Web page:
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|Title: ||The ability of the local planning authority to implement zoning regulations : a case study of Jeddah, Saudi Arabia|
|Authors: ||Helmi, Mansour|
|Issue Date: ||2015 |
|Publisher: ||Newcastle University|
|Abstract: ||The Municipality of Jeddah adopted a ‘smart growth policy’ to address issues of urban sprawl and housing affordability that resulted in the adoption of new zoning regulations in 2007. The new regulations intended to generate urban intensification and vertical expansion. Jeddah Municipality have permitted six-storey dwellings with a parking level in areas of existing low rise detached housing, which have caused conflict between residents and developers over infringement of privacy. The implementation of zoning regulations has exposed inherent weaknesses at the Municipality level.
The aims of the research are: firstly, to explore the rationale of the Municipality of Jeddah in increasing buildings heights. Secondly, to assess the performance of the local government and to identify the critical factors that determines its performance. Thirdly, to explore the impact of the applying the new regulations and residents reaction. The research uses mixed-methods and case studies to collect primary and secondary data. The fieldwork includes the views of householders, city officials and professionals. The research uses descriptive and inferential statistics to analyse quantitative data and description and thematic text to analyse qualitative data. Furthermore, it draws on the UN-HABITAT Urban Governance Index (UGI) to evaluate the performance of Jeddah Municipality.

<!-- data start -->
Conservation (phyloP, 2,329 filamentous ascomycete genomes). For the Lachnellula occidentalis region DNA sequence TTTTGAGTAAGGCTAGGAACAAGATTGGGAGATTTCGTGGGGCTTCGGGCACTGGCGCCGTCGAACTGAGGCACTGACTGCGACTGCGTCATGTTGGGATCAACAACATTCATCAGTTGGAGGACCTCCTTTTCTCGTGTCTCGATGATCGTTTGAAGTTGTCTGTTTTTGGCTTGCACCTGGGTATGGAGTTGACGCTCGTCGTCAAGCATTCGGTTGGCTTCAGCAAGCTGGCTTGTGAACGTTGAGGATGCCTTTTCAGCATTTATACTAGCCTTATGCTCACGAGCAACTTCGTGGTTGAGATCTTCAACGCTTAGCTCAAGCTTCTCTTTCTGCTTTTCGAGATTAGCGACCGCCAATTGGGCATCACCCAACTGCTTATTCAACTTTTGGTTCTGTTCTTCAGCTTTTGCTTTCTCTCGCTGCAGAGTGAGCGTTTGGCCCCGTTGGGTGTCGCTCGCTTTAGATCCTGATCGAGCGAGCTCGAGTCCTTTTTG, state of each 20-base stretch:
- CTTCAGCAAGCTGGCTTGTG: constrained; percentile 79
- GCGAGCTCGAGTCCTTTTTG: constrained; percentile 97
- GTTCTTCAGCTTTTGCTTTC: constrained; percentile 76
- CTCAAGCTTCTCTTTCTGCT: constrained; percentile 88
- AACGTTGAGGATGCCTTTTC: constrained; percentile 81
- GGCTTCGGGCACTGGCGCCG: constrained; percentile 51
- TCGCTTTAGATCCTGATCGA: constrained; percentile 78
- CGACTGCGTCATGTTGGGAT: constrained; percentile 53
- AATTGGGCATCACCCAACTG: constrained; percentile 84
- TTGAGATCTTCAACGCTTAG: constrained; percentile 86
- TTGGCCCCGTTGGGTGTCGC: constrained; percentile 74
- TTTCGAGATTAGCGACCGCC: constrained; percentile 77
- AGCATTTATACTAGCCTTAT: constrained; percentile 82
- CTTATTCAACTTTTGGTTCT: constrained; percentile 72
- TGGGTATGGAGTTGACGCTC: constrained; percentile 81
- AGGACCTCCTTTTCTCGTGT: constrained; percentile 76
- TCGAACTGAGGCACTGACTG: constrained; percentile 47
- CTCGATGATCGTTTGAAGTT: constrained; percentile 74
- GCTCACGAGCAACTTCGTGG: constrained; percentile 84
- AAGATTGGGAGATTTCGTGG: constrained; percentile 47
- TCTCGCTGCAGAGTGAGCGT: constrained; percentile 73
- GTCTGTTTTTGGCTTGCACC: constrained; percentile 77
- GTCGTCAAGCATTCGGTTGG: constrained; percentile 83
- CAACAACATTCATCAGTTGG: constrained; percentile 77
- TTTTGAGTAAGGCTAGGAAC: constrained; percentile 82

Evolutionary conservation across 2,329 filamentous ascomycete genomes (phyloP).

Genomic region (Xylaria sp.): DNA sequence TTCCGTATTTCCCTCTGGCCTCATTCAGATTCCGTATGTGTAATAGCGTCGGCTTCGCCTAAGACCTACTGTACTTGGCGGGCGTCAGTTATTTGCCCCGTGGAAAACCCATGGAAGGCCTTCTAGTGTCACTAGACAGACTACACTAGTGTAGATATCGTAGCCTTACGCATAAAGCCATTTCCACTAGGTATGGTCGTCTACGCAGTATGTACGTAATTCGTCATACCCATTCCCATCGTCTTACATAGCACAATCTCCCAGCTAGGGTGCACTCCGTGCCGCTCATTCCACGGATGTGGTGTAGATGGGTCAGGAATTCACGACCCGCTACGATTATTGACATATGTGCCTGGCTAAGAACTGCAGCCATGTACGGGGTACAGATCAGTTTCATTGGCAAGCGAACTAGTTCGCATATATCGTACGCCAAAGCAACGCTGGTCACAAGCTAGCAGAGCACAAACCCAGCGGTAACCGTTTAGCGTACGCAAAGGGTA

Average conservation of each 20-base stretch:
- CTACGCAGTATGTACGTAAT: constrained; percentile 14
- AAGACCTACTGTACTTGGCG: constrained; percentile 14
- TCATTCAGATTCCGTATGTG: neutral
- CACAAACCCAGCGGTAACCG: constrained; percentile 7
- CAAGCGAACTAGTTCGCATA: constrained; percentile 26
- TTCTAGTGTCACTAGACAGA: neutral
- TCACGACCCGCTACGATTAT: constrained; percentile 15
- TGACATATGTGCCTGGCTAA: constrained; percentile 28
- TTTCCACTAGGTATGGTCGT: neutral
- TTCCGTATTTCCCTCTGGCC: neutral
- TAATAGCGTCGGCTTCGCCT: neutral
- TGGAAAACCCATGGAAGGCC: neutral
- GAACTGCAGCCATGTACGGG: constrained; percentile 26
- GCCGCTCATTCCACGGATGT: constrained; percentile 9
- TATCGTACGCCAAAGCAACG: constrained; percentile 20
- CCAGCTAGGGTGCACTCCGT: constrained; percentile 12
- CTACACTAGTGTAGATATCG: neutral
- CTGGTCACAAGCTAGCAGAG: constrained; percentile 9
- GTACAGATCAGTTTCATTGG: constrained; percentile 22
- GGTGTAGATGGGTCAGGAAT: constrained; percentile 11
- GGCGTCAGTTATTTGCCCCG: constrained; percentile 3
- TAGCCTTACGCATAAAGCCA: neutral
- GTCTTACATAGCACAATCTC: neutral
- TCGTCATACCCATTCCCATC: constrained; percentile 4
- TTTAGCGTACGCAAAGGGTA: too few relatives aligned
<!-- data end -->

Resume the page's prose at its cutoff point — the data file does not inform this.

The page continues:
The main findings of the study are that there is a need to increase buildings heights to accommodate the increase of population and their future housing needs and demands but this need to be planned with greater sensitivity to neighbourhood context. There are deficiencies in the planning system at the local level specifically there is a lack of integration between urban planning, urban management and other stakeholders. Residents who have no recognised voice in the planning decision making process managed to overturn decisions. The study concludes that, in the Saudi context, a blanket mixing of building heights in residential areas is unacceptable.|
|Description: ||PhD Thesis|
|Appears in Collections:||School of Architecture, Planning and Landscape|
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